Your name is mispronounced, your voice all but groused, and your slide into second makes me queasy.
Traded with Marquez and Nunez for Swisher and K. Teixera,
Your batting average with the White Sox was as dry as the Sahara,
You came from the Dominican, with the attitude of Gilligan, and stats from the dead-ball era.
From the Braves to the Dodgers to the Yanks to the Sox,
To the streets of designated assignment buried deep beneath the rocks,
Remember we cared, remember all that we shared, but in the end you were let go ‘cuz you su<k.
Don’t hate me ‘cuz I’m right.
Yeah, I wear a pinky ring. So what? I’m a made man and it’s the “company” rule.
And yeah, I have a Microsoft Zune… and no witty excuse other than to say, well, I got a good deal.
Yet to challenge my masculinity based on these attributes, Mr. Krause, is quite uncharacteristic, even for a flip-flopping self-loathing nihilist Tiger fan like yourself.
2006, my friend. 2006.
Still, this low blow to my sexuality got me wondering: do I really come off as a pansy?
So on Tuesday night I bought myself a case of MGD, stuck my hand in my shorts and plopped down on the couch to watch six hours of baseball. I even avoided eating and shaving — two things I try to do at least once a week.
And this is what I learned:
Brandon Phillips doesn’t care how many times Miguel Montero says “mercy”; he’s still beatin’ that dude’s ^ss:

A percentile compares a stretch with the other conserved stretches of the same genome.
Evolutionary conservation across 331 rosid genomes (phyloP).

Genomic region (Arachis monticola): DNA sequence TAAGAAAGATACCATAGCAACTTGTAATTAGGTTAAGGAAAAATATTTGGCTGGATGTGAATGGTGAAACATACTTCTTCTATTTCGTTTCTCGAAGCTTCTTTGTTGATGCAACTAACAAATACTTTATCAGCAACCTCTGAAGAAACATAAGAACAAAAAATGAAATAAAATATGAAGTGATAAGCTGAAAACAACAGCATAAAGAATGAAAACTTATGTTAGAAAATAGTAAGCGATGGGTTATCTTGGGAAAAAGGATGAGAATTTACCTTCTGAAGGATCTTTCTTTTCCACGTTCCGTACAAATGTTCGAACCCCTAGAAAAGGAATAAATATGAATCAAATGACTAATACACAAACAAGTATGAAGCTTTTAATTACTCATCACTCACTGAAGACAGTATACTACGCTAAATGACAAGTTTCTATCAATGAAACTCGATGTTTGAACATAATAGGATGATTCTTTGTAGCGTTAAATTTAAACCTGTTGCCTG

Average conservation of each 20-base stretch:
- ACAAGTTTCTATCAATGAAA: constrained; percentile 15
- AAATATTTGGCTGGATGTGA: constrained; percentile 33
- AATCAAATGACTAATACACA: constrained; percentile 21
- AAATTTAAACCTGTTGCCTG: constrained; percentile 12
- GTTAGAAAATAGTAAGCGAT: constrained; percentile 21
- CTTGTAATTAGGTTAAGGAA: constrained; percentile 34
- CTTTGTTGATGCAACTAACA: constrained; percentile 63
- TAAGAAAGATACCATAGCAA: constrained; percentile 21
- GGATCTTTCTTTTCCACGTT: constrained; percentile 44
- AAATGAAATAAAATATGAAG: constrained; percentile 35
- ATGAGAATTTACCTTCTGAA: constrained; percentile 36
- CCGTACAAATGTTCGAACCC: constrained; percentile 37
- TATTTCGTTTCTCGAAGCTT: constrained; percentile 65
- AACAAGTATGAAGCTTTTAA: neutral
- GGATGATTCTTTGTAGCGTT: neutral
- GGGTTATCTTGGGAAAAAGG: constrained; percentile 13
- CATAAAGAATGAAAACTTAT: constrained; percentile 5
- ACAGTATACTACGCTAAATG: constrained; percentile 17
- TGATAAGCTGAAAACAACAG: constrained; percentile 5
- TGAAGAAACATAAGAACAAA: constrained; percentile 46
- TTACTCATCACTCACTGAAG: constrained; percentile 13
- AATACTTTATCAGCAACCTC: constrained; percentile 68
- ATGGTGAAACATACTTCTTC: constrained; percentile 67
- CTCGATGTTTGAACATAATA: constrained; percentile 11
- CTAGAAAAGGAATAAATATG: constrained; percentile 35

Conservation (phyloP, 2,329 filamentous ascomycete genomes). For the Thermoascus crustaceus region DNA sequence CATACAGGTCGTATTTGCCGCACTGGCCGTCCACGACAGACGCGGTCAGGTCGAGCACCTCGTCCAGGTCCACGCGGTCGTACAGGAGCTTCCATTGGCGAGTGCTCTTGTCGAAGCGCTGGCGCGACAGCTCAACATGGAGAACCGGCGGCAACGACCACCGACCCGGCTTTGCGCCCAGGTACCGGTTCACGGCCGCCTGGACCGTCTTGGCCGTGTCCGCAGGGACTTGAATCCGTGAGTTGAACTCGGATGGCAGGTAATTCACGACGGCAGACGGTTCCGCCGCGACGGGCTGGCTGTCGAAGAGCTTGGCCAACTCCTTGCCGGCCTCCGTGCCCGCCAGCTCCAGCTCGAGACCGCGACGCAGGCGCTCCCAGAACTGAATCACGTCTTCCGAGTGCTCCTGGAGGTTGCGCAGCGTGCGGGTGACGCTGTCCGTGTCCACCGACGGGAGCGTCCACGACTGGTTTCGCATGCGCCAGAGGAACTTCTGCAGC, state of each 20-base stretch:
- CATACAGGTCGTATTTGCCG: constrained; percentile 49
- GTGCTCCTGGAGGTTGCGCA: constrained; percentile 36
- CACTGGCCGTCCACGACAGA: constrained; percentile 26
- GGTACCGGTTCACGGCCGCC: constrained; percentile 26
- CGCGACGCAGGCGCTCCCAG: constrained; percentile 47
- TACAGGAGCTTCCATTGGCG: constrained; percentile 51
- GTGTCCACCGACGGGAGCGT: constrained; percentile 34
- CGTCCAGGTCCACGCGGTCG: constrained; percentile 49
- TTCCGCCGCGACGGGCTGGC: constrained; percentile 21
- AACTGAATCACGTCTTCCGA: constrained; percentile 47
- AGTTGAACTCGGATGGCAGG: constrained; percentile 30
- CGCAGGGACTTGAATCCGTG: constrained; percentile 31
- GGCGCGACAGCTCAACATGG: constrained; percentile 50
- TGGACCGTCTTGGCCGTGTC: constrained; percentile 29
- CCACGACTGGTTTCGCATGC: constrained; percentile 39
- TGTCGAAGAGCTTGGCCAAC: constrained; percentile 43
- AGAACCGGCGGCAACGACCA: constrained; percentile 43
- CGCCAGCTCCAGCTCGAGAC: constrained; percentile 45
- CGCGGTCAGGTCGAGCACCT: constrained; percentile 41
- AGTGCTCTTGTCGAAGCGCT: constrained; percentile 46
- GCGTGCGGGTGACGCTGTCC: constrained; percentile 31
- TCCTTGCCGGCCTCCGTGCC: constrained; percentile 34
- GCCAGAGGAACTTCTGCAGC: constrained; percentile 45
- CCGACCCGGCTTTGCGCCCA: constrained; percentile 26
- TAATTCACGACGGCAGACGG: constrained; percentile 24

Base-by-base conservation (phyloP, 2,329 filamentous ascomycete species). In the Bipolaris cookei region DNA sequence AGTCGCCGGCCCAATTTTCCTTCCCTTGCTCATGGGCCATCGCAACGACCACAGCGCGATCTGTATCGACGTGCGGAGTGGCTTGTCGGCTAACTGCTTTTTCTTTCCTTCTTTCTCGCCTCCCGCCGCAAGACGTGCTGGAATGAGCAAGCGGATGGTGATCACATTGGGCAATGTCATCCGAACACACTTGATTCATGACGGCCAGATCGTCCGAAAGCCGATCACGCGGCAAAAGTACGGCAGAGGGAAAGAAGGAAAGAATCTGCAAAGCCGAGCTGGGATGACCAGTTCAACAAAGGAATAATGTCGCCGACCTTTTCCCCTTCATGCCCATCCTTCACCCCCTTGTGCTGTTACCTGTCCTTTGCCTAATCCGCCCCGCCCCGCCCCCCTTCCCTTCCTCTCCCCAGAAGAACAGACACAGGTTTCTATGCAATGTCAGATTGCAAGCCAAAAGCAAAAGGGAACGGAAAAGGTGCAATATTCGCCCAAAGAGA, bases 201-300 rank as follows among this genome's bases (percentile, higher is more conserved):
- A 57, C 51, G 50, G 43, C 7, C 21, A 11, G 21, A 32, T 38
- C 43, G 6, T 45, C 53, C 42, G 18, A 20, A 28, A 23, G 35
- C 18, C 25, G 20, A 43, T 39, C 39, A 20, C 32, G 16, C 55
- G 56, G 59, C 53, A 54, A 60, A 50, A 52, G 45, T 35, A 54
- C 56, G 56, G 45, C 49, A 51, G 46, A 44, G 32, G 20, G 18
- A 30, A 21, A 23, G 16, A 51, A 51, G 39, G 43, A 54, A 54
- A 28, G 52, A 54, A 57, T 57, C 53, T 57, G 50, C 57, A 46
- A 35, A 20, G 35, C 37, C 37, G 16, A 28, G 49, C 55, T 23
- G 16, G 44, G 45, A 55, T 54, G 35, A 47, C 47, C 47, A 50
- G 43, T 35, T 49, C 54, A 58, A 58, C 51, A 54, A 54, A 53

Ignorance is bliss… unless you have no business being naked in public; that’s just plain cruel (and stereotypical Met fan behavior):
Hate me ‘cuz I wear the pinky rings; just don’t hate me ‘cuz I’m right.
(Images courtesy of the Associated Press and Getty Images)
Produced, shot and edited by Atonal Studios.
Special thanks to Theo Roll.
Very special thanks to Youppi, the vaguely effeminate mascot of the late great Montreal Expos for giving hope to French Canadians worldwide… okay, maybe not worldwide, but you get the idea.
(For best playback results, watch in High Quality)
Ken Griffey, Jr. found his way back to Seattle last week despite his
obvious decline in market value. What does it say about a team when
its best shot at putting fans in the seats is to sign a dilapidated
hero of old on the cheap? Will this be a trend? And ultimately, Is it
fair to the fans?
Dilapidated hero of old? I don’t remember you saying that when Griffey was playing for the White Sox last season. In fact, if I remember correctly, you were pretty excited about it. That statement is more than silly. It’s ignorant.